Posted on 11 May ’13
Every so often, I become really obsessed with something. For the past few years it’s been economics. This field of study is nuanced, rich and volatile. The economy itself is so immeasurably complex that it renders itself impossible to grasp, making fools of those who think they’ve got it all figured out while leaving endless stories, mysteries and confusion in its wake. Our inability to control the economy conflicts with humanity’s desire for control. Despite people’s ever increasing attempts to wield it for their benefit or to perfect it’s outcome, the economy moves forward in spontaneous and unexpected ways. Some desirable, some not. But contained in those unseen outcomes is humanity itself. To try and perfect the economy is to try and perfect humanity. That strikes me as a mistake, not only because of the horrifying consequences at attempting it, but because economic order is driven by the subjectivity of individuals working in concert, and through their mistakes. So, in a word, it’s impossible.
It’s that subjectivity that brings me to my latest obsession: Vintage lenses. Their qualities and “flaws” are what make them fun to shoot with and look at and hold. It’s their strangeness that makes them beautiful. Their inconsistencies turn them into paint brushes instead of sterile petri dishes for subjects, which modern lenses seem to be doing. It’s all about the sharpness now. It’s all about the perfection. Well I want character dammit! These lenses contain the rawness of 1970′s films like Easy Rider and richness of The Godfather. Film may have disappeared, but the lenses that were once used to capture what went on that film remain! What a treat and unexpected outcome! Old technology seamlessly married into new technology.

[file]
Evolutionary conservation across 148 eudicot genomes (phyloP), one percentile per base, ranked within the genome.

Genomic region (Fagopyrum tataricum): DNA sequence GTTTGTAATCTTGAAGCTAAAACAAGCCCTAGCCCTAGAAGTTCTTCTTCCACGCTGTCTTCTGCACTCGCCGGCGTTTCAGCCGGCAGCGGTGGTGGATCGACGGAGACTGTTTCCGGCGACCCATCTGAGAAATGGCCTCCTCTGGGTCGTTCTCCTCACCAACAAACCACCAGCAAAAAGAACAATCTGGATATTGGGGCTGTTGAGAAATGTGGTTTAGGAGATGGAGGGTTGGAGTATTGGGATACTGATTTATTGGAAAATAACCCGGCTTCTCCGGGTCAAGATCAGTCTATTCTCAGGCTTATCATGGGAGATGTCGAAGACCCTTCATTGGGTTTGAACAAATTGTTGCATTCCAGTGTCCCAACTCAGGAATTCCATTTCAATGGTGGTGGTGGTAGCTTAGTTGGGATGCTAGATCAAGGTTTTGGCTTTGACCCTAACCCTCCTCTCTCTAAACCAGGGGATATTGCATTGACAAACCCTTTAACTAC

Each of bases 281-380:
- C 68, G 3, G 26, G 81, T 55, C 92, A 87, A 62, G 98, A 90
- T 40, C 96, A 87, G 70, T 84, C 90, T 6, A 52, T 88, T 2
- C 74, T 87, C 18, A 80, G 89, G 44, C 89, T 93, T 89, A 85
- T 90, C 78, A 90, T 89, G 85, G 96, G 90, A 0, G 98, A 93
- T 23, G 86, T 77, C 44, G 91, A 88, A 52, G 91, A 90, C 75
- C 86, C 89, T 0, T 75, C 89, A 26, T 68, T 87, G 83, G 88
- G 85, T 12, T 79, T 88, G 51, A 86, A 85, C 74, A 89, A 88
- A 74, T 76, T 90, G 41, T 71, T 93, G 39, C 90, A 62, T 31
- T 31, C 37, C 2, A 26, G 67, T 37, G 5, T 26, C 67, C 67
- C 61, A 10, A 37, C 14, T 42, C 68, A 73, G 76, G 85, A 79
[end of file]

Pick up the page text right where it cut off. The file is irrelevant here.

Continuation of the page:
Soooo, I just bought my first one, which is on the way from the Ukraine. A Helios 44-2, 58mm.
Built in 1973 and the land of the now defunct Soviet Empire, the Helios is a product of communism itself. After the lens industry was nationalized by the Communist government, they stole the formulas and optics of Zeiss to start their own line of lenses. They are heavy, made entirely of steel and the glass is thick. The optics are thinly coated and each batch of lenses was different from the last due to the way Communist economies work and poor quality control that was legendary in Soviet Russia. The Soviet government also produced LOADS of them, making them way cheap. What am I getting at? Despite everything going against this lens, it has become one of the most desirable, beautiful and affordable lenses out there. It is by all accounts a flawed product, but that’s what you want.
Each lens will be different… very different. The terrible quality control has now created an X-Factor for this lens. You might get one that’s pretty crappy, but on your next purchase, you might have found one that produces images that are sublime. The photographs and video I’ve seen so far just has me drooling for it. You can find them on Ebay for less than $50.